The Probe That Launched a Thousand ShirtsPosted: November 16, 2014 | |
— Tim Cavanaugh (@bigtimcavanaugh) November 16, 2014
Space scientist Matt Taylor apologized for the shirt he wore during live coverage of the Rosetta mission to land a probe on a comet. VPC
Better not to land a spaceship on a comet than let men wear sexist clothing.
Glenn Reynolds writes: So how are things going for feminism? Well, last week, some feminists took one of the great achievements of human history — landing a probe from Earth on a comet hundreds of millions of miles away — and made it all about the clothes.
“…what should have been the greatest day in a man’s life — accomplishing something never before done in the history of humanity — was instead derailed by people with their own axes to grind. “
Yes, that’s right. After years of effort, the European Space Agency’s lander Philae landed on a comet 300 million miles away. At first, people were excited. Then some women noticed that one of the space scientists, Matt Taylor, was wearing a shirt, made for him by a female “close pal,” featuring comic-book depictions of semi-naked women. And suddenly, the triumph of the comet landing was drowned out by shouts of feminist outrage about … what people were wearing. It was one small shirt for a man, one giant leap backward for womankind.
“Whatever feminists say, their true priorities are revealed in what they do, and what they do is, mostly, man-bashing and special pleading”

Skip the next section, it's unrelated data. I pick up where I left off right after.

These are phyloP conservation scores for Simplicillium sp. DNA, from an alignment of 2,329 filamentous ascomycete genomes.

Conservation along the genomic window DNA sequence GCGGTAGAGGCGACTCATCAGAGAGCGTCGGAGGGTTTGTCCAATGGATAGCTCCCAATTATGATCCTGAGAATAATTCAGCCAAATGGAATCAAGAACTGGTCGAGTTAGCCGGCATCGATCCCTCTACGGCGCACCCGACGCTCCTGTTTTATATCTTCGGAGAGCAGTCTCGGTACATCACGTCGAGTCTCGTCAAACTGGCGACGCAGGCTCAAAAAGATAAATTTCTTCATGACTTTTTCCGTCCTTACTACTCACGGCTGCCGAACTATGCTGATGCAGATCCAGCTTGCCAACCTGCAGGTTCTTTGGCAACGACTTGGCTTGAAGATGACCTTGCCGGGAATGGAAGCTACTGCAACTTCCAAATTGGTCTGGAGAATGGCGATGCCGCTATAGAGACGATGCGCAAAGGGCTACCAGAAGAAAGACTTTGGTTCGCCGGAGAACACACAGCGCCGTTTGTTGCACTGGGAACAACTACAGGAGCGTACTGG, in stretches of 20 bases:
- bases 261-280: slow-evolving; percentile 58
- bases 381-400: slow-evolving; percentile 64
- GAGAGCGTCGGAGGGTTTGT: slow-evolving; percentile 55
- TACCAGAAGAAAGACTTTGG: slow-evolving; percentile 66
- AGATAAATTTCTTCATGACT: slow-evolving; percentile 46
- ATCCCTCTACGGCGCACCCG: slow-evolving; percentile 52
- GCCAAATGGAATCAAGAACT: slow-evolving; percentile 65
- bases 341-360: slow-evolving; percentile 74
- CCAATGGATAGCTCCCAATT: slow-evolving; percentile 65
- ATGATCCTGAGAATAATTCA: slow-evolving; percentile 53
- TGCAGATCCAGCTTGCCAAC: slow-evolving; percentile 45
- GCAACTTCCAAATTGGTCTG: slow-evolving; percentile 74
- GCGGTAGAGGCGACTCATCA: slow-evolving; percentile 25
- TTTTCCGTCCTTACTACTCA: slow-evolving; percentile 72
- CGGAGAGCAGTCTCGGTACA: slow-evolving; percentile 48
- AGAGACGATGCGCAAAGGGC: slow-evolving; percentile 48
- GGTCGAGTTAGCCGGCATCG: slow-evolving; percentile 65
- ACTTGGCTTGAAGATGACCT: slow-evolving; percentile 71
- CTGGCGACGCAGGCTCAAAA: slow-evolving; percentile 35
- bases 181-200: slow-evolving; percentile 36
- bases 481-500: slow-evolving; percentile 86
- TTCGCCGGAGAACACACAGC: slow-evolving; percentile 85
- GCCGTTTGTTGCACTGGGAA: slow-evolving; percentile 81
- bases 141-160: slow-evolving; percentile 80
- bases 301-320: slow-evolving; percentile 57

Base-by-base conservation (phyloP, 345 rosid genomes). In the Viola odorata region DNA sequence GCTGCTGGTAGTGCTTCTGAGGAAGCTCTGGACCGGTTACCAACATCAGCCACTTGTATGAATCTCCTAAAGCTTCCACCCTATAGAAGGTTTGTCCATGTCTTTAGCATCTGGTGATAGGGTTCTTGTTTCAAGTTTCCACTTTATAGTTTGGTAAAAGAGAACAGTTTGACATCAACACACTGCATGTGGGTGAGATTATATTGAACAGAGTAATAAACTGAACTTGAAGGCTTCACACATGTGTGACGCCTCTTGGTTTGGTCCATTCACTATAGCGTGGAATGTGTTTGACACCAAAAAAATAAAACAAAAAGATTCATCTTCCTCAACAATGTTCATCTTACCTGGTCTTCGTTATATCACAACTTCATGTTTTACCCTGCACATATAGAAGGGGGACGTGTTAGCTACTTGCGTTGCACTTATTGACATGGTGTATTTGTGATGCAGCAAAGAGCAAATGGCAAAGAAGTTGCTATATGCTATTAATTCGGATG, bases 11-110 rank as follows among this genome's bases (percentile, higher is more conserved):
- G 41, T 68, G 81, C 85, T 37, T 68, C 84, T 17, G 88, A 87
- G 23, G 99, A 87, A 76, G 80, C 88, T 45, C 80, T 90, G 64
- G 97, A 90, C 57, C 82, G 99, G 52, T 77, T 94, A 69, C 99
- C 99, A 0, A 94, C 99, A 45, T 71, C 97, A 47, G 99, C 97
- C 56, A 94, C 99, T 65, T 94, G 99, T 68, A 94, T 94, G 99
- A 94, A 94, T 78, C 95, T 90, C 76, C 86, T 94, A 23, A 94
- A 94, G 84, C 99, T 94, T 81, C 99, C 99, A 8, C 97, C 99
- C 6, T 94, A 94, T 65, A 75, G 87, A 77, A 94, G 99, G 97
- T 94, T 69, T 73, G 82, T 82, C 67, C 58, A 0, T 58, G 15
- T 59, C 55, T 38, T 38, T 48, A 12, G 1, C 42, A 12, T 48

The Atlantic’s Rose Eveleth tweeted, “No no women are toooootally welcome in our community, just ask the dude in this shirt.” Astrophysicist Katie Mack commented: “I don’t care what scientists wear. But a shirt featuring women in lingerie isn’t appropriate for a broadcast if you care about women in STEM.” And from there, the online feminist lynch mob took off until Taylor was forced to deliver a tearful apology on camera.
[Glenn Reynolds‘ book “The New School: How the Information Age Will Save American Education from Itself“ is available at Amazon]
It seems to me that if you care about women in STEM, maybe you shouldn’t want to communicate the notion that they’re so delicate that they can’t handle pictures of comic-book women. Will we stock our Mars spacecraft with fainting couches?
Not everyone was so censorious. As one female space professional wrote: “Don’t these women and their male cohorts understand that *they* are doing the damage to what/whom they claim to defend!?”
No, they don’t. Or, if they do, their reservations are overcome by the desire to feel important and powerful at others’ expense. Thus, what should have been the greatest day in a man’s life — accomplishing something never before done in the history of humanity — was instead derailed by people with their own axes to grind. As Chloe Price observed: “Imagine the … storm if the scientist had been a woman and everyone focused solely on her clothes and not her achievements.”
Yes, feminists have been telling us for years…(read more)